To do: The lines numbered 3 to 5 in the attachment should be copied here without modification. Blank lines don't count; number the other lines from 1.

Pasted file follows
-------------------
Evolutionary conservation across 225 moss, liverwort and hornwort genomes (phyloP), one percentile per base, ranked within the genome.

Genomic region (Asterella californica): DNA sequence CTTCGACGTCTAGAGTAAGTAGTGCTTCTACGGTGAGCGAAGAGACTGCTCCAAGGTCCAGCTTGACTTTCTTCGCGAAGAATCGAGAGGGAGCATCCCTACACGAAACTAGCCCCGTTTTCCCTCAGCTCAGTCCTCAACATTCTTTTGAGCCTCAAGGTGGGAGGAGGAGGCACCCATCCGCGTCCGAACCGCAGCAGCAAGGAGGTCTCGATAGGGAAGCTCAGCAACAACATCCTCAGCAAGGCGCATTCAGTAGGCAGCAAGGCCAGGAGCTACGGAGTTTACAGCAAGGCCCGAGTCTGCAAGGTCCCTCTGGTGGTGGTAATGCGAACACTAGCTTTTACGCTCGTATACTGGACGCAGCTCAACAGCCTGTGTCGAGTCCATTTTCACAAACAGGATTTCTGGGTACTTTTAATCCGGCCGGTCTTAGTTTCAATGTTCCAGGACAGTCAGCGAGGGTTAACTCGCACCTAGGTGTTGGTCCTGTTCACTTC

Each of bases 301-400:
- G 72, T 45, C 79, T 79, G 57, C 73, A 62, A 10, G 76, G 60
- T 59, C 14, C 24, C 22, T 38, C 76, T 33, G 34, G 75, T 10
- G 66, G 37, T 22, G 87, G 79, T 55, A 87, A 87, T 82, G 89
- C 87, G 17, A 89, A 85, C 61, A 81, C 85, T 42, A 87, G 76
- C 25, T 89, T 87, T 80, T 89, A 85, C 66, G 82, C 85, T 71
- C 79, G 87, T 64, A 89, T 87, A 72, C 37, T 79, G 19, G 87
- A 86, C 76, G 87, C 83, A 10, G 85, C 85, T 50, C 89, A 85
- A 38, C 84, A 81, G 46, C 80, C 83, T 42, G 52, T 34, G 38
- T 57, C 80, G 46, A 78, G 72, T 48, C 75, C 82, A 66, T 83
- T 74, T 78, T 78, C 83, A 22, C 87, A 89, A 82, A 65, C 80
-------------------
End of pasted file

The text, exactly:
Each of bases 301-400:
- G 72, T 45, C 79, T 79, G 57, C 73, A 62, A 10, G 76, G 60
- T 59, C 14, C 24, C 22, T 38, C 76, T 33, G 34, G 75, T 10